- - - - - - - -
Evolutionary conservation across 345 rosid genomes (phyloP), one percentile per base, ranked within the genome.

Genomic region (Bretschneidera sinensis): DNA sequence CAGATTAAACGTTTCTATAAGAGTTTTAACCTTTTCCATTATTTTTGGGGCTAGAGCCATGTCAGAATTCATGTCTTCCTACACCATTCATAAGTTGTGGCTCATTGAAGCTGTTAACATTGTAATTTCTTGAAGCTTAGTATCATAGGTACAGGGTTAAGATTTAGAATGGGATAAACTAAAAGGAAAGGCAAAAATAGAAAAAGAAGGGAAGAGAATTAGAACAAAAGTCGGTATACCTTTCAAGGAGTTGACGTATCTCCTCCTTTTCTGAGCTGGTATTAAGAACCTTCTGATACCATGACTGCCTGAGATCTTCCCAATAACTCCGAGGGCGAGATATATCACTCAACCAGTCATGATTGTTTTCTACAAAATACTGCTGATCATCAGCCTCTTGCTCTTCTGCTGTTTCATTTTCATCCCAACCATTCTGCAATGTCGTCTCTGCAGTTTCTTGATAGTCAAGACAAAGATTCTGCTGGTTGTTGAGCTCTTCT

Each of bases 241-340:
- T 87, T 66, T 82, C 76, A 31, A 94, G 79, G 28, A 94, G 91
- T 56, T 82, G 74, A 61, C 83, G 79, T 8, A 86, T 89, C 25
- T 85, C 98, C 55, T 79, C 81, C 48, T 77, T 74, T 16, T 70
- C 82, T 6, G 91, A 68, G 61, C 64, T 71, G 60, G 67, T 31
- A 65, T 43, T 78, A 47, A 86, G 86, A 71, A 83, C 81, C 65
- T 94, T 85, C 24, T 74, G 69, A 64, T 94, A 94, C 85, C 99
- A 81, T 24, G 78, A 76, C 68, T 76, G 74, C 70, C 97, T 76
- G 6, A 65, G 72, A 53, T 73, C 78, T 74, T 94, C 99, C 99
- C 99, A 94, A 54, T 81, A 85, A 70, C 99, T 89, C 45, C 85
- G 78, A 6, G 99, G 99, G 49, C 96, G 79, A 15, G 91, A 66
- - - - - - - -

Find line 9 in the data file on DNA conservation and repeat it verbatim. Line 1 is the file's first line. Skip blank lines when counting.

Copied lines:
- T 94, T 85, C 24, T 74, G 69, A 64, T 94, A 94, C 85, C 99